My First Aquascape: DSM for Monte Carlo, Questions - The Planted Tank Forum
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post #1 of 6 (permalink) Old 07-04-2019, 09:36 AM Thread Starter
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My First Aquascape: DSM for Monte Carlo, Questions

Hello!

I'm new here and Iím starting a new tank with my Waterbox 10, and trying out an aquascape with a Bonsai Driftwood I got a hold of. This would be my first proper aquascaped tank and Iím giving the dry start method a go for my Monte Carlo carpet. Iím mainly doing the dry-start so that when I add the water the MC wonít float up. Anyways I have some questions about how to go about things.

Iíve started by planting the MC and spraying water until thereís a little puddle at the front of the tank (bottom of the slope). Then Iíve glad-wrapped the top of the tank, so its been humid with a lot of condensation occurring. Itís been 5 days and Iíve also just noticed a lot of spider-webbish fungus on my Bonsai.

1. How dry/wet should the tank be?

2. Should the tank be covered or not?

3. How long of lighting period should I have?
Iíve currently got it at 5 hours day (for the aquarium light). However ambient room lighting is on for much longer, would this affect the tank?

4. What should I do about the fungus on my Bonsai (if i have to do anything at all)?


I've attached pictures of the tank


Thanks!
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post #2 of 6 (permalink) Old 07-04-2019, 08:13 PM
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Mist it daily - just enough to keep everything moist.

Keep it completely covered so you don't lose humidity.

Your photoperiod should probably be 10-12 hours for plant growth. Adjusted, of course, once your tank is flooded.

Don't worry too much about the fungus on the wood. It'll go away on its own.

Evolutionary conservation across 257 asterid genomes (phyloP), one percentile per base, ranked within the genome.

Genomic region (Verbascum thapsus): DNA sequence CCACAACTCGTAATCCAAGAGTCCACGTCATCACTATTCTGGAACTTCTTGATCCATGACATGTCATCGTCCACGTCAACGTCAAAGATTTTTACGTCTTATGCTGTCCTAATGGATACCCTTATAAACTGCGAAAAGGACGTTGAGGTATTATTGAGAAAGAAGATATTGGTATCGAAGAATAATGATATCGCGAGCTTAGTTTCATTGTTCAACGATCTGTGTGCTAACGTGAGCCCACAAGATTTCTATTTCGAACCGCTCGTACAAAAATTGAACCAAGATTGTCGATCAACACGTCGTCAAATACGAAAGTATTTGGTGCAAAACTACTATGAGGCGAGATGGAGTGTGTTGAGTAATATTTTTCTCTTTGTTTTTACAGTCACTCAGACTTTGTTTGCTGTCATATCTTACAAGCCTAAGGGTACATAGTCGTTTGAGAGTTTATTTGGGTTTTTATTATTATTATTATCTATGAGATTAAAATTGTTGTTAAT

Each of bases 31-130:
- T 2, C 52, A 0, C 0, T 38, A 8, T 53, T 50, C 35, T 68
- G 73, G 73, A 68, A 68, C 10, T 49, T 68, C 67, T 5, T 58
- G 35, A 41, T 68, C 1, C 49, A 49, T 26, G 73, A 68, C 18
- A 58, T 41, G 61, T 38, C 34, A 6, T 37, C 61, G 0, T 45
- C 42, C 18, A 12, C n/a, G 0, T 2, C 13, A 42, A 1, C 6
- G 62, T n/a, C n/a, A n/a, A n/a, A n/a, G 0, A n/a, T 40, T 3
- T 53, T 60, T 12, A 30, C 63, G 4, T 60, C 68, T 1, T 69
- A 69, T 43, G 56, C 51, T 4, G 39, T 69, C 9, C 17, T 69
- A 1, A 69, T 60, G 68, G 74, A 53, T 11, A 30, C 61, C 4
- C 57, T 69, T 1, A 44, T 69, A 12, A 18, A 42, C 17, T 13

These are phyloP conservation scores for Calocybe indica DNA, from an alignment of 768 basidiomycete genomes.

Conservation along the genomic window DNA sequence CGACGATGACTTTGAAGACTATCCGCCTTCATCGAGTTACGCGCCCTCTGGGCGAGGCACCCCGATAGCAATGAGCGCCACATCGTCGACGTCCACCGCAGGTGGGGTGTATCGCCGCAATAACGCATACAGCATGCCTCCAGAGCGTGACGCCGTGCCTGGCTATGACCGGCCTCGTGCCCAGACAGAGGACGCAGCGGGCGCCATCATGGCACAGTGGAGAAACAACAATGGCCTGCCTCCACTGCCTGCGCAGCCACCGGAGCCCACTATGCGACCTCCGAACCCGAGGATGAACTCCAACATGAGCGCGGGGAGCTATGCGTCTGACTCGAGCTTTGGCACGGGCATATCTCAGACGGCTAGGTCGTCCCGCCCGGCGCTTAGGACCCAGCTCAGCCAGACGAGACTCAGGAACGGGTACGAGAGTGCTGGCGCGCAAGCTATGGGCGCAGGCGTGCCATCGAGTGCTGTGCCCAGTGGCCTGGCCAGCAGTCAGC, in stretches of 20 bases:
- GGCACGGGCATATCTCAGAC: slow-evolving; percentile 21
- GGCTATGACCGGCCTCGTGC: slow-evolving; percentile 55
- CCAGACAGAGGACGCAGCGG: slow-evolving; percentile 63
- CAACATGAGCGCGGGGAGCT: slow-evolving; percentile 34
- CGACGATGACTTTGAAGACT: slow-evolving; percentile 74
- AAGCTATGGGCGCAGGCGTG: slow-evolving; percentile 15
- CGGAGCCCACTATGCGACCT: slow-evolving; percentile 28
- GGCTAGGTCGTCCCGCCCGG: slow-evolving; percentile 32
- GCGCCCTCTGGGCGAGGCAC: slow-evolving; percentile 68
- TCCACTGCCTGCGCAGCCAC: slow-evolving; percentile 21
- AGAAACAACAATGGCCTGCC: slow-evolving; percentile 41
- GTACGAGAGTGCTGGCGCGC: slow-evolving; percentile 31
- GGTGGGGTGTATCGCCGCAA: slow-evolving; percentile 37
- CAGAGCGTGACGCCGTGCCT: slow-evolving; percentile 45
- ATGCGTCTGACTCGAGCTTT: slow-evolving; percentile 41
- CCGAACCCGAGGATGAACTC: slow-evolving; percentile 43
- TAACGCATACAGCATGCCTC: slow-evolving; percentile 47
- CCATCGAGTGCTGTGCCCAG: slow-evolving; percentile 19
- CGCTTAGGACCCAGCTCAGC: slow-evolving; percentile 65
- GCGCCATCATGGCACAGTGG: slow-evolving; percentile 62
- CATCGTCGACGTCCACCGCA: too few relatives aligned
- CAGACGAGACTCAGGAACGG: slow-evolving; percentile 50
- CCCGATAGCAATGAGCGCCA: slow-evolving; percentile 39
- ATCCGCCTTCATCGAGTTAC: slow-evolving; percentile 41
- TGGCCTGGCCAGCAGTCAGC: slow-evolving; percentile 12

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post #3 of 6 (permalink) Old 07-04-2019, 10:59 PM
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Try to avoid stagnant pooling of water, as it can lead to more mold/algae growth. The soil being moist is enough to grow the roots. And if you're worried about the back slope not getting enough moisture, you could put something under the front of the tank to tilt it back slightly, so the water settles in the back.

The tank should be covered to keep humidity but let it air out everyday for like 10 mins to circulate fresh air, or you can cover it up but leave a tiny opening in the corner. Depending on the ambient humidity of where you live, you should be able to find a method that works best for you. I live in a very dry area, so I did the 10 min air out rather than leave a small opening. And my photoperiod was 12 hours for maximum growth.

Not really sure about the fungus on the bonsai though, so can't say much about that.
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post #4 of 6 (permalink) Old 07-05-2019, 01:10 AM Thread Starter
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Ah thank you both, I uncovered the tank overnight to let the water dry up a bit and syringed any remaining puddles. And I increased the lighting period to 12 hours, im not sure where i got the 4-5 hours in the first place, maybe i got it mixed up with the lighting period of a cycling tank.
I took the tree out as well and rinsed it under hot water and its now soaking in hot water. I'm planning on adding either Taiwan moss or Willow moss for the bonsai, and I figured they can be grown emersed as well, so will add them soon.
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post #5 of 6 (permalink) Old 07-05-2019, 01:19 AM
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Sounds like you're already getting the hang of it. Just try not to over-think things and you'll be fine.

When I dry start tanks that have slopes, I sometimes use a syringe or pipette to move water from the front of the tank to the slopes a couple times a day. Just suck up a bunch and drop it all over stuff in the back when I'm misting.

Some people make a hole in their plastic wrap to allow for air exchange but I've never found it necessary. Like waterblossom said, it only takes a bit of air flow each day. I've found there's usually enough just from the couple minutes I have things open for misting sessions.


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post #6 of 6 (permalink) Old 07-05-2019, 06:40 PM
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I'd suggest you check periodically under that lowest stone for cyanobacteria colonizing the substrate.

Getting back to the hobby and up to speed.
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aquascape, bonsai, dry start method, fungus, monte carlo

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